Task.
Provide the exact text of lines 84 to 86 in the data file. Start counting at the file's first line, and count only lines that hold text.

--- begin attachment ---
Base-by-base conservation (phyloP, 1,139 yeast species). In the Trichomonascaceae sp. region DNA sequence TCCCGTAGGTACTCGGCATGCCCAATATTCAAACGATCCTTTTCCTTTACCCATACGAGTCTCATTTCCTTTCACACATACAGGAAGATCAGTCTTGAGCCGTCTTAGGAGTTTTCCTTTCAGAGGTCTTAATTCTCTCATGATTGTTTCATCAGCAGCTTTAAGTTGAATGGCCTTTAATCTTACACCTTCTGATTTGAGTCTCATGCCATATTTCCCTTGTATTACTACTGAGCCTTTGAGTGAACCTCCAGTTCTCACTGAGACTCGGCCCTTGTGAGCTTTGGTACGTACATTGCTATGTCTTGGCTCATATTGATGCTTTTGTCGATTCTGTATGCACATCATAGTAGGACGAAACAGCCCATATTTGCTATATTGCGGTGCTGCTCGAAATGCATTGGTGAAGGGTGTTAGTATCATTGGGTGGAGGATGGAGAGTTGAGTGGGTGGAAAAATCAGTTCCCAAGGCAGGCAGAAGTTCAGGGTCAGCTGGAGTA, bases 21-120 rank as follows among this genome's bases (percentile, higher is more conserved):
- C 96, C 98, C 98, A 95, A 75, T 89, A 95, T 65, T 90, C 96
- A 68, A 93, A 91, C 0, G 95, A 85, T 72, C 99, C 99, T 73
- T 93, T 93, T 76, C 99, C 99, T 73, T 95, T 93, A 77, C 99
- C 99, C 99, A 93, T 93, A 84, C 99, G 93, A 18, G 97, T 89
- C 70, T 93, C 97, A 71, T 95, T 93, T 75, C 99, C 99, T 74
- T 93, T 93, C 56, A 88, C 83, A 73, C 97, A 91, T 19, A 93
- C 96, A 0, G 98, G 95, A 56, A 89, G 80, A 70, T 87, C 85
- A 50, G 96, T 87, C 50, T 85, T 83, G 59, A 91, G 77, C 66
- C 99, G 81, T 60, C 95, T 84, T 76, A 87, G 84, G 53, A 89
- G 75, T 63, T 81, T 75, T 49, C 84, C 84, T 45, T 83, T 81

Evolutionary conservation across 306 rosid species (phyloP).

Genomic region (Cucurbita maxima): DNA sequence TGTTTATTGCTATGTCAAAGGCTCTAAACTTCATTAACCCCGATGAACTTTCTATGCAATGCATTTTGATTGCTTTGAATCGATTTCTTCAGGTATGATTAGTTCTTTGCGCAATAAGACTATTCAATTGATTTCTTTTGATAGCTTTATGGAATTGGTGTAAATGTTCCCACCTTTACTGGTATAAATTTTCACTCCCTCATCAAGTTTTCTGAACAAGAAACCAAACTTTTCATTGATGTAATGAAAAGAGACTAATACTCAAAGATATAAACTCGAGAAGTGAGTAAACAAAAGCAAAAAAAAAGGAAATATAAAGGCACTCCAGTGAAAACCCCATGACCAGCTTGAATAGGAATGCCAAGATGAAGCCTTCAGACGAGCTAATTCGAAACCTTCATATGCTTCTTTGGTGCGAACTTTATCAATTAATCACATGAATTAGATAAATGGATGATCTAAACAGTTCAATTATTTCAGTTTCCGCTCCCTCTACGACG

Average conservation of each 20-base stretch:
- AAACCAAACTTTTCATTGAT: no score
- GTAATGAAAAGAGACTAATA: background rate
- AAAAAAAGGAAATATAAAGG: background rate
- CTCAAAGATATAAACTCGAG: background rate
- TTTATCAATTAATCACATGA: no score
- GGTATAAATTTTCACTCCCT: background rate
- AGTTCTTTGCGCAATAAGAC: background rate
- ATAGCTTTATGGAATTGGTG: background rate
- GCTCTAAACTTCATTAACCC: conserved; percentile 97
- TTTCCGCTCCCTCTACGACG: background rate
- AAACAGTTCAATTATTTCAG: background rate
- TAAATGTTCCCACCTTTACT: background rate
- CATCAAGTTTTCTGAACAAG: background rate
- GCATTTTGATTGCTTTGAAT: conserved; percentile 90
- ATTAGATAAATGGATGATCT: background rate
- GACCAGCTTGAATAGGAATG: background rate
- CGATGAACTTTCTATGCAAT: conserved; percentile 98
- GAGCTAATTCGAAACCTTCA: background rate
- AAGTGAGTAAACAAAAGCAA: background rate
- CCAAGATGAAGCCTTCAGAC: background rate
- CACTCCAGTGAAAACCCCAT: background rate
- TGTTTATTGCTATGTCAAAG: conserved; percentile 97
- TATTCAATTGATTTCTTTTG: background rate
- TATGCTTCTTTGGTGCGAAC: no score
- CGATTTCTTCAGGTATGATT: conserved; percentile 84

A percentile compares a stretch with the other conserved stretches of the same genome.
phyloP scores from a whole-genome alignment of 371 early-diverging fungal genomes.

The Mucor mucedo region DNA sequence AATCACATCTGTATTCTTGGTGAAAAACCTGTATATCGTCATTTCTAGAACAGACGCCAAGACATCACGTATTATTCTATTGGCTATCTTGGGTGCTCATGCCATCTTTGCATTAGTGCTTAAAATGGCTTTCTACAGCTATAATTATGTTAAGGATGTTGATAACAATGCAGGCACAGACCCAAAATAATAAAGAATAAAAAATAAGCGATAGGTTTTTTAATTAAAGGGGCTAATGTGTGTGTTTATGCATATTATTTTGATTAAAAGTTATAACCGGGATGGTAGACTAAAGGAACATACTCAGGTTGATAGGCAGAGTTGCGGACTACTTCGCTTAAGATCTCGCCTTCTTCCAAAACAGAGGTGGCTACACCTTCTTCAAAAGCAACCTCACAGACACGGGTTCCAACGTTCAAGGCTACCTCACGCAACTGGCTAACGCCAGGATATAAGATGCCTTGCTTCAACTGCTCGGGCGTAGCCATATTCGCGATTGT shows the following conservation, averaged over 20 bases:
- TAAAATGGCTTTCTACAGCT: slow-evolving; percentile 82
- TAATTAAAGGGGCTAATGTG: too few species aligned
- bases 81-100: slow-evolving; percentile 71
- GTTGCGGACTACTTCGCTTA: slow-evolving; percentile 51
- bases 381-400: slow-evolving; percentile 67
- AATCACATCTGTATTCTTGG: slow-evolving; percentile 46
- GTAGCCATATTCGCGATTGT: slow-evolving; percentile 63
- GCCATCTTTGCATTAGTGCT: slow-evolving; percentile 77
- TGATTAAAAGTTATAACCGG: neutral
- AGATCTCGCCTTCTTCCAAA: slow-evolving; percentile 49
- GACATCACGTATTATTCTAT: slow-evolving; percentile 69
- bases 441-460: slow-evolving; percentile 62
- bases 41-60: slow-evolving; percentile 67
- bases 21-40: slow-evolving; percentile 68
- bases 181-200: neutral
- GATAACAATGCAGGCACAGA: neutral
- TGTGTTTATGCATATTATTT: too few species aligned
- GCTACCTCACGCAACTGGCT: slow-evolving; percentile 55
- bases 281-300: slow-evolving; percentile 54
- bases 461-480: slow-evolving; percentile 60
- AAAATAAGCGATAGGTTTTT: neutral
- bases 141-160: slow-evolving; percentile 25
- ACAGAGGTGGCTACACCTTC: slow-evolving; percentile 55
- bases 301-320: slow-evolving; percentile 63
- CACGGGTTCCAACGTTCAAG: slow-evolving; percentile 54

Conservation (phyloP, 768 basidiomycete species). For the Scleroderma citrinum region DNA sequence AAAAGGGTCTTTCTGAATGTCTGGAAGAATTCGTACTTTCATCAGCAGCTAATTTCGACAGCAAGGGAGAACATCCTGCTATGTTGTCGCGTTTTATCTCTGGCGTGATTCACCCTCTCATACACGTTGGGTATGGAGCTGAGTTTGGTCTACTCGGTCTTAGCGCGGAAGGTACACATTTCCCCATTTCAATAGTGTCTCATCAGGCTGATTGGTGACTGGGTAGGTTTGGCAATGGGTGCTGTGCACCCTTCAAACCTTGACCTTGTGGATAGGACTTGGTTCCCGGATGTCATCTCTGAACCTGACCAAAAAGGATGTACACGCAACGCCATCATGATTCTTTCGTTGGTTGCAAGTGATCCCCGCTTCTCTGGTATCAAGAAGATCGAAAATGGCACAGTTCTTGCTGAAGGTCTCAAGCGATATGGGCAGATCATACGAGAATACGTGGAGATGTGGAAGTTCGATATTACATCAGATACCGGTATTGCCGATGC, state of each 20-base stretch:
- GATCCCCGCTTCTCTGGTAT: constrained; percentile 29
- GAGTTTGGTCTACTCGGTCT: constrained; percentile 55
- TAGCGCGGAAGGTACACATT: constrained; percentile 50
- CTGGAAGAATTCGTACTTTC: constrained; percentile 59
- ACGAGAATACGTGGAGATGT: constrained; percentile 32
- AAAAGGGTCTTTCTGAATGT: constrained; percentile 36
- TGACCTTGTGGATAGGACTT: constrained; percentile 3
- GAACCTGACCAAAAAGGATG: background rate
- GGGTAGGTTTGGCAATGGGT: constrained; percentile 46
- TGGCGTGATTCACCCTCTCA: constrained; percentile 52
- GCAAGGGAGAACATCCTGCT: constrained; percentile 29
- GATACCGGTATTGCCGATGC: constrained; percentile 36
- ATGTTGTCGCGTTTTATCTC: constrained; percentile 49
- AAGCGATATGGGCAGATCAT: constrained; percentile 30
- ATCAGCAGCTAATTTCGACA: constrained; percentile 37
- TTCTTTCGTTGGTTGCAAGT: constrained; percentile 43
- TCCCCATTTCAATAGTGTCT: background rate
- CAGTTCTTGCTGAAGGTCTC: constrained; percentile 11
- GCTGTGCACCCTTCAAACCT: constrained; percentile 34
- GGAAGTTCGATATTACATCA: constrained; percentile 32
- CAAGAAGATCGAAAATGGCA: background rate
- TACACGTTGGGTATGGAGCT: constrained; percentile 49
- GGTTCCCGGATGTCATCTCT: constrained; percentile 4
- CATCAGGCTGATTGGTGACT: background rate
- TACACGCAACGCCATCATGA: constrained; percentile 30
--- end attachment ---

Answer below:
- TTCTTTCGTTGGTTGCAAGT: constrained; percentile 43
- TCCCCATTTCAATAGTGTCT: background rate
- CAGTTCTTGCTGAAGGTCTC: constrained; percentile 11